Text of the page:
As a side note (and it shouldn’t be a side note at all), I discovered that a collateral benefit of taking the time to be with people, is suddenly knowing how to pray for them. I keep finding this to be overwhelmingly true. And I’ll admit, it’s not sheer genius and I should have noticed sooner. But when I am around someone, my heart becomes for them. All of a sudden they are real people, with real problems. When I am by myself, I only noticed my own problems. We know we are to be lifting up the saints in prayer, but so often it seems like a vague enterprise. If that is the case, maybe it’s because we haven’t actually been spending as much time with people as we thought. Perhaps it is only ourselves we have been spending time with. We are called to lift each other up. But lifting requires work. It goes against our nature. Because in the end, “lifting” isn’t about meeting our needs, it’s about meeting someone else’s. For some reason, I don’t think that’s what we do on Facebook. Maybe, social media can be capable of helping us connect with people, to better enable us to minister to the saints. But this has not been my experience. I think if you want to question how profitable social media is to you, then I would use this as a test. Do you come away from your computer with a heart for someone else, does it increase your capacity for love, and does it prompt you to action? Or, does it eat up the free time you might have had, bring out the worst in people, distract you, prompt envy or disdain, and leave your mind fogged, all at the expense of the real people around you? Because, while social media may be easier and more convenient, it is still no replacement for the people in front of you. For the job in front of you. The children in your care, the husband working to provide for you, the friends God places in your path, the saints you fellowship with every week…are you faithful to these people? Do you extend yourself for them? Or does cheap phone fellowship atrophy our desire for community and the effort it requires? If so, get off. And learn to say yes.
When I really stop and think about it, I don’t have time to be distracted. My desire is to be entirely invested in my ordinary day, in my ordinary life, with my ordinary people. I want to live my real life and I want to live it well. I don’t want to miss mornings and being in the Word of God, because I was distracted by my news feed. I don’t want to miss scooping my children out of bed with bizarre, overly enthusiastic greetings, because I stayed up too late. I don’t want to be frantic and rushed because I frittered away time. I do not want to fall into despondency, because I was not diligent to feed my mind with what is true, good, and beautiful. I don’t want to not have relationships with the people God has put around me, because I didn’t take the time to build them. I want to be faithful in the life I have been given, because it is a good life. I want to work hard and be cheerful. I want to have eyes that see and ears that hear. I want to love and enjoy my children. I want my husband to be blessed by my work here on his behalf. I want to see my friends’ needs before they have to ask. I want to be here.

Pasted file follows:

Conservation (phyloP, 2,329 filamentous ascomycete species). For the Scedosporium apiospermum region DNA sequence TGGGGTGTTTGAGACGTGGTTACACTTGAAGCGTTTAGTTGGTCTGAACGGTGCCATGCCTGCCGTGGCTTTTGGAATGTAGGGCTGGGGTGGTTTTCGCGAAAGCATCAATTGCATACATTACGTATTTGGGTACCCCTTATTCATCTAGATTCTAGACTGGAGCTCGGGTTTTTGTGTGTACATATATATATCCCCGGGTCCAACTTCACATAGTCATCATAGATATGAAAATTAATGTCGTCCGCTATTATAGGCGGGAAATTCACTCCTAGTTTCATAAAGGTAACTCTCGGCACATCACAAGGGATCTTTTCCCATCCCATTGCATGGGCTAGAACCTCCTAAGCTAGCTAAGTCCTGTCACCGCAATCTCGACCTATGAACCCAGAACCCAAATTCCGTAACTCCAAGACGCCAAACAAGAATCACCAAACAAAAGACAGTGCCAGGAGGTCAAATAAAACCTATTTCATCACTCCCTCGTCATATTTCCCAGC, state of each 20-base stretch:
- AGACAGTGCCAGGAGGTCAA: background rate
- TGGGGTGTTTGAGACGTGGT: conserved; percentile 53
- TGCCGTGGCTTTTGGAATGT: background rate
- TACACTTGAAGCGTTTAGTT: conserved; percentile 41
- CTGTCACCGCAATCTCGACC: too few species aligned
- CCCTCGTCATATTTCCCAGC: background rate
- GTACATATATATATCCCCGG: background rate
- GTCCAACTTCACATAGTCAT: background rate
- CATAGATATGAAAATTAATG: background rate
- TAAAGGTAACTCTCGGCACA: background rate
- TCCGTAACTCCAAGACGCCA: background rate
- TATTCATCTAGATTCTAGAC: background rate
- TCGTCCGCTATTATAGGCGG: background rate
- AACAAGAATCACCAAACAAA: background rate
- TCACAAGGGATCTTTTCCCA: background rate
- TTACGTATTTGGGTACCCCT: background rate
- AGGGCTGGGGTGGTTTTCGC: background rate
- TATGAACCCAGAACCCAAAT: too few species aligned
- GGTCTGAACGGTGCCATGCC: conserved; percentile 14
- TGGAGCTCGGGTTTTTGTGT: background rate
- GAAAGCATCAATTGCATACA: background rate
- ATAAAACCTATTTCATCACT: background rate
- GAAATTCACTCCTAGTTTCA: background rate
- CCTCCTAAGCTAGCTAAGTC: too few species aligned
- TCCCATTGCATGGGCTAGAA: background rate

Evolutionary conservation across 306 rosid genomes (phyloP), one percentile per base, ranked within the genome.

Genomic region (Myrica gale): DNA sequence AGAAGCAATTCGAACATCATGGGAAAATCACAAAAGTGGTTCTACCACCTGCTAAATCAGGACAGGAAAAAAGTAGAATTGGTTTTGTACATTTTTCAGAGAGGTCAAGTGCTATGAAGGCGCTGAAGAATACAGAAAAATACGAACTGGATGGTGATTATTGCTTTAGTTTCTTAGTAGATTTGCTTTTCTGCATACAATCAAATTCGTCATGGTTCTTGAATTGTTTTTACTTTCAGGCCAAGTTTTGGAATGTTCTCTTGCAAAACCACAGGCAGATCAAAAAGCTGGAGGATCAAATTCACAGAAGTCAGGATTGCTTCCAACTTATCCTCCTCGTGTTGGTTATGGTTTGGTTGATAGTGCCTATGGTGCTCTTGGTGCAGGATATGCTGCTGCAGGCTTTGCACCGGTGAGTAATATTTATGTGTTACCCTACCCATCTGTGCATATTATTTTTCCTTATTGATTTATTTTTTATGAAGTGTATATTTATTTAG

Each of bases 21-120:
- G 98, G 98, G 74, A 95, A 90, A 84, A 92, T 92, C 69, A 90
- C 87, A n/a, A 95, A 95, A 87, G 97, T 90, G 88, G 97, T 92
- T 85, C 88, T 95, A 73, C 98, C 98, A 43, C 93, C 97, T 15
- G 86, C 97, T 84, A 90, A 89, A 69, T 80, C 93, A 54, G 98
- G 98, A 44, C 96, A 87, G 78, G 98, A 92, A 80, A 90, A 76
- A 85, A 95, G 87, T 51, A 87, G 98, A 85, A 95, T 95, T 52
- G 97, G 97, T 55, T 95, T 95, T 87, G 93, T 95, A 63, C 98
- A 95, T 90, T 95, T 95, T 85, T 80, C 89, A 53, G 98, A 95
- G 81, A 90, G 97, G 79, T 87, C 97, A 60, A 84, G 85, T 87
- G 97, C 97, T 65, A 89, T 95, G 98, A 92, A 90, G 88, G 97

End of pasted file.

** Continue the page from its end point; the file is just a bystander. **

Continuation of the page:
For me, this means no social media, at all. When I have time for my friends, I know where to find them. And if you know me well enough, I’m kind of hard to shake. “Oh no, it’s the Bucket Woman. Drive, drive!” And after I thought about it, I realized I don’t actually need the internet as much as I thought. In fact, I think we can be done here. When I actually *need* Google, I write it down on a sticky note. When I have three things on the note then I take care of it. Otherwise I am likely to forget whatever I picked the iPad up for in the first place. I notice that I have the tendency to go to the internet whenever I need a mental break. When I need to check out for two seconds before I try to pull it all back together. But I would not be very clever at all if I couldn’t find a substitute for what amounts to mental flatuation. I am excited to have a book club and always have a book on hand that I need to be reading. I also want to spend more time in the Word of God. Yesterday I printed/laminated the bookmarks for Dr. Grant Horner’s Bible Reading Plan. Which takes you through 10 chapters of scripture every day at a fast pace. With Proverbs and Acts on a monthly cycle. The idea is that it is supposed to wash us in the Word. There are morning and evening readings, but there is also the opportunity/necessity to pick up your Bible in the middle of day to read a chapter just because. With the assumption that if you have time to be on Facebook, then you probably have time to read your Bible. I want to try it. But I think my end game is that during the day, I want to be here for my children. All the way here. I notice that it is when I am distracted, that I am sharp with them. But when I am available, I am more likely to take train wrecks in stride. I want to laugh with them, correct them, enjoy them, be here with them, because they won’t always be here. But I also want to know when I need a break, and then I want to get up and take it. Work hard, play hard. Because heaven forbid we should settle for easy.